See how the farmer waits for the precious fruit of the earth, being patient with it until it receives the early and the late rains. - James 5:7

Sunday, April 22, 2012

Fat Abbot



What?  They dug up a fat abbot at the Cistecian Abbey of ...

No, not Our Lady of Springbank. 

No, not Santa Croce in Gerusalemme.


Nope, not Downton Abbey either.


Furness Abbey.  It's in the UK.  Yes, King 'enry VIII was fat, but the remains of the day abbot pre-date tuba - er, his Lordship.  Which is what makes this story so interesting poodles!  No one sacking the abbey since then ever found the remains until now.  I know.  There is a ghost too - but no one wants to talk about it.  Here's the deal:
For something like seven centuries he had lain undisturbed.
He – or at least his remains – survived Henry VIII’s destruction of his abbey in 1537, eluded the grave-robbers that followed, and avoided discovery by Victorian archaeologists.
Even deep excavations and the underpinning of the crumbling building in the 1930s failed to unearth him.

But the abbot who headed Britain’s second richest and most powerful Cistercian monastery may soon be unmasked – along with the identity, perhaps, of one of the site’s ghosts. - Finish reading this fascinating story here.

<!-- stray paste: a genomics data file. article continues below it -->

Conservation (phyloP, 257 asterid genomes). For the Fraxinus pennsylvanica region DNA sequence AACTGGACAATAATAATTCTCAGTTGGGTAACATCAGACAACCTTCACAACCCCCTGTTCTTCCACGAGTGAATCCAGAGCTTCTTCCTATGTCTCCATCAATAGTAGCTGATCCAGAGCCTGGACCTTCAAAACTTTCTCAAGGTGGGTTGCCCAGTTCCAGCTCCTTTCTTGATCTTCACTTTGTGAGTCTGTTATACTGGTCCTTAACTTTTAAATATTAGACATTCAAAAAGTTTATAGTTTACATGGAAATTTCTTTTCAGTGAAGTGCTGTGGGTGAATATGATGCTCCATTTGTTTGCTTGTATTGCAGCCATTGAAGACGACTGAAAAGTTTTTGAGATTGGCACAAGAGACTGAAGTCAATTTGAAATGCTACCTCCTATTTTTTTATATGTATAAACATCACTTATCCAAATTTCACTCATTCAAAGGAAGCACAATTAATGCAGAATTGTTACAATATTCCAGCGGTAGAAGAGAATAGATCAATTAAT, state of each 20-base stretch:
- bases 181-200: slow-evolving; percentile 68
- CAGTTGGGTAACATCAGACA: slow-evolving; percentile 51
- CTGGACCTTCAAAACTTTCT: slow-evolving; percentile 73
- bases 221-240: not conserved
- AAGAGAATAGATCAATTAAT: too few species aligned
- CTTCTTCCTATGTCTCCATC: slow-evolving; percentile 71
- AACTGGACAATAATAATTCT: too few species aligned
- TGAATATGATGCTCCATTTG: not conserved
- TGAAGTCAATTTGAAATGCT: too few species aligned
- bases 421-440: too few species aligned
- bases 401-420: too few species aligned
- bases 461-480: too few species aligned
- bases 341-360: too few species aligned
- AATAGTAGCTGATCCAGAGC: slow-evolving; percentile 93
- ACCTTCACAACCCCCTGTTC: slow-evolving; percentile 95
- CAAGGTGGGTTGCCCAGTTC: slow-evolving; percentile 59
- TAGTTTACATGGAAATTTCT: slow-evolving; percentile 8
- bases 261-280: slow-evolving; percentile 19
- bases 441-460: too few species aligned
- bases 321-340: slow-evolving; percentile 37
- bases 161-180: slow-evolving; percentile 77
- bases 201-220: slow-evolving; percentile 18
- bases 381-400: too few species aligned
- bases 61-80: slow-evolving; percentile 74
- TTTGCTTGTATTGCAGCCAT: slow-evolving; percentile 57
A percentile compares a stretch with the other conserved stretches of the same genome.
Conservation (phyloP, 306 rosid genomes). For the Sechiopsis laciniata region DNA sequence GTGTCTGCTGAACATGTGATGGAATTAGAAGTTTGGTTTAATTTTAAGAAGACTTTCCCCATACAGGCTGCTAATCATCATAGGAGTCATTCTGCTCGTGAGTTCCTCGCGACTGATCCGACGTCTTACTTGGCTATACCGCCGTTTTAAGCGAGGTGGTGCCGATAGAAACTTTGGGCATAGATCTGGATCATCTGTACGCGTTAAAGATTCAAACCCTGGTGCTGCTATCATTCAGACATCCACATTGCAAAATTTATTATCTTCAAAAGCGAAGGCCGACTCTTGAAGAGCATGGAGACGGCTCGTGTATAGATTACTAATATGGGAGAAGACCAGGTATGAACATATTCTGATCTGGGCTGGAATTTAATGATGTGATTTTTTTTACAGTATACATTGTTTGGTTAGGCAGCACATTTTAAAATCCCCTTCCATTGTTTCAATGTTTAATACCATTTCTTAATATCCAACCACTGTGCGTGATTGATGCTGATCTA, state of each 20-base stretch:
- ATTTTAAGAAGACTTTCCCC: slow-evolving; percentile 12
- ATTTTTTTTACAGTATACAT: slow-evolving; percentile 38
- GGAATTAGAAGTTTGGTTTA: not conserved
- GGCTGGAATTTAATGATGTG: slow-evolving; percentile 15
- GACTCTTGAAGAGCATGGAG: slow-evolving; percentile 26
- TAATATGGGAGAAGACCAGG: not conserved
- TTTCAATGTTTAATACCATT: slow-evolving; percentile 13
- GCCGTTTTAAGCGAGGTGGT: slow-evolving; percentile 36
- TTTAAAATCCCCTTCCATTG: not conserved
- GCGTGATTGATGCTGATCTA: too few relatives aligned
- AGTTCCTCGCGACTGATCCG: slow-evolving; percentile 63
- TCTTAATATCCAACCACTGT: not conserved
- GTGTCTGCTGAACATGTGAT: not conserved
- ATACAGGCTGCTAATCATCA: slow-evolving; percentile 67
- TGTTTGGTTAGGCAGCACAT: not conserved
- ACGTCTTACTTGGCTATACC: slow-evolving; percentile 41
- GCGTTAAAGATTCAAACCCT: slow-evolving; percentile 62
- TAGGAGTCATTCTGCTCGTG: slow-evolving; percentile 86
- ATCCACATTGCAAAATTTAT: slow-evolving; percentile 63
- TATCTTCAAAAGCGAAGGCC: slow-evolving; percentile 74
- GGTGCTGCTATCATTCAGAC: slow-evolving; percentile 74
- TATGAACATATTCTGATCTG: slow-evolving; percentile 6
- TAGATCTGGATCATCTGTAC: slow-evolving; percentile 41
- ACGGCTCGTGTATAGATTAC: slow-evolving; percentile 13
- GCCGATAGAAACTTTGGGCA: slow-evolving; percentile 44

5 comments:

  1. +JMJ+

    It took me about ten seconds to remember that "Fat Abbot" is not the name of an Austin Powers character. =P

    ReplyDelete
    Replies
    1. I was inspired by Cosby's Fat Albert.

      Delete
  2. Anonymous2:10 PM

    from Bill Foley

    I aplogize that my comment does not apply to the article in question, but I have come across a paragraph that is one of the most beautiful things that I have ever read, and I want to disseminate it over the Internet.

    Human Person and the Tabernacle

    Paragraph from page 344 of Volume 1 of The Mystical Evolution in the Development and Vitality of the Church by Father Juan Arintero, O.P.

    “One day, at the time of Communion, Blessed Mariana of Jesus, the Lily of Madrid, being unusually aware of her lowliness and unworthiness, said to her Lord: “My Lord, the tabernacle in which Thou art is much more clean and beautiful.” Christ answered her: “But it cannot love me.” “From this,” said the holy nun, I understood how much more Christ prefers to reside in our souls than in gold or silver or precious jewels which are inanimate creatures incapable of love.”

    ReplyDelete
    Replies
    1. Thanks very much Bill - that is very encouraging.

      Delete
  3. Your blog always makes me smile. The Abbot must have gone after sampling the monastery wine. He obviously died happy.

    ReplyDelete


Please comment with charity and avoid ad hominem attacks. I exercise the right to delete comments I find inappropriate. If you use your real name there is a better chance your comment will stay put.